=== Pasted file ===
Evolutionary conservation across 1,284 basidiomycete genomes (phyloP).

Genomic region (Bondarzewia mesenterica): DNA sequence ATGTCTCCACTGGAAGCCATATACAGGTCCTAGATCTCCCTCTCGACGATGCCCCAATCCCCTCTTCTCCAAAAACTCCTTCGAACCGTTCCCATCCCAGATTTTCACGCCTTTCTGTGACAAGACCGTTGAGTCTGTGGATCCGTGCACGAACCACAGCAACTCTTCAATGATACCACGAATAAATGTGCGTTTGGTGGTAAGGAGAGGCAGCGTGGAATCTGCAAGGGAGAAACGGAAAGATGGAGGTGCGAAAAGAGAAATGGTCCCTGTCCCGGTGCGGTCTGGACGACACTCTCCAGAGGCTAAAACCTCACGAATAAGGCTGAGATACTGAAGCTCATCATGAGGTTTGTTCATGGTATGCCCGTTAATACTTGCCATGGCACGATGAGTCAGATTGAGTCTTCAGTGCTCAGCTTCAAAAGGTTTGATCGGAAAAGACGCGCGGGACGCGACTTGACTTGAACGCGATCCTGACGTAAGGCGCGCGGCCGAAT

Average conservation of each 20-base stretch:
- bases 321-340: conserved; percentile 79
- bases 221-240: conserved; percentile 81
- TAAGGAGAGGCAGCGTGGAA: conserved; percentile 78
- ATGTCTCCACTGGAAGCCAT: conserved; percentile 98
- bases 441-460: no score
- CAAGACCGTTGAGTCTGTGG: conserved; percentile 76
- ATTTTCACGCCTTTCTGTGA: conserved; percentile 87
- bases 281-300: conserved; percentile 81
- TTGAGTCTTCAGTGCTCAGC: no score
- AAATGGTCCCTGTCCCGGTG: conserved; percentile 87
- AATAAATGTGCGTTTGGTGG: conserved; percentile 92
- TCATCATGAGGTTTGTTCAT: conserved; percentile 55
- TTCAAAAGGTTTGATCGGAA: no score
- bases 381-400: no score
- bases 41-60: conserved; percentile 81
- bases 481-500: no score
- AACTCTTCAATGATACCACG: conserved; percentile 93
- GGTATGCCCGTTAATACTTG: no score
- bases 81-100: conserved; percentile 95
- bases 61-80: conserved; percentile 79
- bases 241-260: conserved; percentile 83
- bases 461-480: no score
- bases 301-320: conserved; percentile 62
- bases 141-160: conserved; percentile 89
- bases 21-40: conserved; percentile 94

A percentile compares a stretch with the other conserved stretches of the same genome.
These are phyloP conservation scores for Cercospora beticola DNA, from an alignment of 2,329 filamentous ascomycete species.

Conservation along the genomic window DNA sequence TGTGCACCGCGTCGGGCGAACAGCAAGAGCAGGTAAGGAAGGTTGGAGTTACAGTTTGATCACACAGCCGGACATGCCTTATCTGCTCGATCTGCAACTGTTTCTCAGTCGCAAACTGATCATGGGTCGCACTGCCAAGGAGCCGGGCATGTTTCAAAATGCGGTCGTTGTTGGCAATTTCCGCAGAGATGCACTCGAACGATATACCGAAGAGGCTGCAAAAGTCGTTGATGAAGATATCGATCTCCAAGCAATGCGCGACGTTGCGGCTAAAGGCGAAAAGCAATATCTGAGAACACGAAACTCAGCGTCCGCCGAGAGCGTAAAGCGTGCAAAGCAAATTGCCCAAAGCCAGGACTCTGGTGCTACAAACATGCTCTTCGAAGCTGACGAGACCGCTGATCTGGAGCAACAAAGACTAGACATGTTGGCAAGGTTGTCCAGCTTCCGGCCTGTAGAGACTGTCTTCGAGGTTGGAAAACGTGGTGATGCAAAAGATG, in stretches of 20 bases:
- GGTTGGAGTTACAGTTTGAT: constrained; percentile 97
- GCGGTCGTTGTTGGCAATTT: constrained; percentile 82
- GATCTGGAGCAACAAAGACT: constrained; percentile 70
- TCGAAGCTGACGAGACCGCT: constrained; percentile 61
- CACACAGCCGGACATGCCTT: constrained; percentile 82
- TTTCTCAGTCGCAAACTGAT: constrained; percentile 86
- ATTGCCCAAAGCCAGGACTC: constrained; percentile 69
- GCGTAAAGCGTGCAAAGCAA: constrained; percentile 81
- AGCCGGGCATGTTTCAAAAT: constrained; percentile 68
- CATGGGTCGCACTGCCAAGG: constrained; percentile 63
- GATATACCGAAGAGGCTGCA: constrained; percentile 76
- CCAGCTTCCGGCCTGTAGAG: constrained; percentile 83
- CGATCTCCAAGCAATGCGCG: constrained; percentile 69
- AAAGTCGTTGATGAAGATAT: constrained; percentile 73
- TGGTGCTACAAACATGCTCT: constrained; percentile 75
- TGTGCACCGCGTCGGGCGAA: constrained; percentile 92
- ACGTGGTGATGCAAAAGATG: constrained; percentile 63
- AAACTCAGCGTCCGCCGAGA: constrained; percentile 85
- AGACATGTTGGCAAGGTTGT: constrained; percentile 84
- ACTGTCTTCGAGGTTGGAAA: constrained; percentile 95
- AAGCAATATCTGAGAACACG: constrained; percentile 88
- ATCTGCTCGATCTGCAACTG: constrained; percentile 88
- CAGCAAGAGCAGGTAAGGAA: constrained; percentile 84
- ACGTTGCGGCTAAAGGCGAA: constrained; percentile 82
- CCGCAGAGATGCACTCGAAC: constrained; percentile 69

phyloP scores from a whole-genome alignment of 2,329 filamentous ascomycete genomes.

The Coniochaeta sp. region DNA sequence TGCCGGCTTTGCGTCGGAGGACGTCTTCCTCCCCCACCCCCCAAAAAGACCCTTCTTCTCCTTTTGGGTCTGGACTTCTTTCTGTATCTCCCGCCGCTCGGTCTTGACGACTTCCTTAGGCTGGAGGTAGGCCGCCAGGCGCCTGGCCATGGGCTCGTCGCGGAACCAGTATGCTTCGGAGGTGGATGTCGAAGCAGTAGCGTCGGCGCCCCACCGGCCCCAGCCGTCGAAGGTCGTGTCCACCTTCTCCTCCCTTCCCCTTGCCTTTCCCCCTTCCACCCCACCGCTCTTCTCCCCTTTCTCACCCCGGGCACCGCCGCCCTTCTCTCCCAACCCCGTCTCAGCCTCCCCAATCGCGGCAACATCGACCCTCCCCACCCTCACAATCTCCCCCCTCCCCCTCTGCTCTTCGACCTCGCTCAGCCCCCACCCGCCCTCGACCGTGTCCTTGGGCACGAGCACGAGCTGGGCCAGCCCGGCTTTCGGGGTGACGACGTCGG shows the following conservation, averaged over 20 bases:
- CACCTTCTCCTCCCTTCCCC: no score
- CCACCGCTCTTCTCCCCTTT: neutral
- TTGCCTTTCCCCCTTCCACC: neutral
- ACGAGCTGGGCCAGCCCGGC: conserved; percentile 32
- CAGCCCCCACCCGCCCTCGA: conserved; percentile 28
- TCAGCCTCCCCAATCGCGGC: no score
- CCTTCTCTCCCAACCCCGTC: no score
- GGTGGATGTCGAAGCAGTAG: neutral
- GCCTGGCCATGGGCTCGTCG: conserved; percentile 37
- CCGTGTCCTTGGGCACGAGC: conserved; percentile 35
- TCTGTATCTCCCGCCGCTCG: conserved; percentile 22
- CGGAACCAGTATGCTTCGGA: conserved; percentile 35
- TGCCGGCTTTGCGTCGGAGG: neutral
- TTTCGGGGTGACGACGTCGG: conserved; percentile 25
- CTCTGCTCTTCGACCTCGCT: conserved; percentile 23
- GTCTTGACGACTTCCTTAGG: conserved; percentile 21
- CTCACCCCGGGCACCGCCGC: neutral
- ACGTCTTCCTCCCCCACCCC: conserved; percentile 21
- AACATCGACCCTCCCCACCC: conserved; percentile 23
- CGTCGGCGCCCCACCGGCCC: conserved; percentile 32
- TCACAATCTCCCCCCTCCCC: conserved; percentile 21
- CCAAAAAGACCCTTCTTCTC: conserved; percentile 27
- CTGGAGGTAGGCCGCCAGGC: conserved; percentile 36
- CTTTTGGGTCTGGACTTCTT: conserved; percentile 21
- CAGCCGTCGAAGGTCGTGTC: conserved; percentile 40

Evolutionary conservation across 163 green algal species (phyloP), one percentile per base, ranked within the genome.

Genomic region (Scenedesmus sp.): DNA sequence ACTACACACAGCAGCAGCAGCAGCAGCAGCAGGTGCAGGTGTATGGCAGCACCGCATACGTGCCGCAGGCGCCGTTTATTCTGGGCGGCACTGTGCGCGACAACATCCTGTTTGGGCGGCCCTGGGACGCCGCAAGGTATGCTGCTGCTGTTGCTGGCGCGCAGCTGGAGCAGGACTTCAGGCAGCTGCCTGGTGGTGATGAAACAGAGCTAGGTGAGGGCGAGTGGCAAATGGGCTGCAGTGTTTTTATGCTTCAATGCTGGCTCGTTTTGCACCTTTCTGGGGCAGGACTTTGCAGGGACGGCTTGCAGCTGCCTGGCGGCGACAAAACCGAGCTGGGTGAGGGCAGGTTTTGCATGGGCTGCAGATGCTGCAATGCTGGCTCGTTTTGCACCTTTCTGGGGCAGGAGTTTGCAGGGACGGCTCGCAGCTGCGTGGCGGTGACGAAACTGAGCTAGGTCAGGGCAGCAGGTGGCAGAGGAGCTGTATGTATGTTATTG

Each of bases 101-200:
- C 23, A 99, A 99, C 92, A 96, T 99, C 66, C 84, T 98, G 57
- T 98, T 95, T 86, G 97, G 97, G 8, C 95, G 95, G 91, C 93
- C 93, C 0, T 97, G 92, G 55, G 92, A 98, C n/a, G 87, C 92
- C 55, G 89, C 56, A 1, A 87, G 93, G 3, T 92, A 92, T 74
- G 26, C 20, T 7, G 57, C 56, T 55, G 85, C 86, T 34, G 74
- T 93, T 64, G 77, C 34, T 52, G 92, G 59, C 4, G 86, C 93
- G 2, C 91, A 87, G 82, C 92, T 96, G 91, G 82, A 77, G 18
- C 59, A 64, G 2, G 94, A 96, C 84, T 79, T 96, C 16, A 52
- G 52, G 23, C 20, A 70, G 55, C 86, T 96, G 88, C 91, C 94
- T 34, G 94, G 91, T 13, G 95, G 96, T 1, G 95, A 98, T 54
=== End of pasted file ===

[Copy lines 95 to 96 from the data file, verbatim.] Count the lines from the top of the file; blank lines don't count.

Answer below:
- G 52, G 23, C 20, A 70, G 55, C 86, T 96, G 88, C 91, C 94
- T 34, G 94, G 91, T 13, G 95, G 96, T 1, G 95, A 98, T 54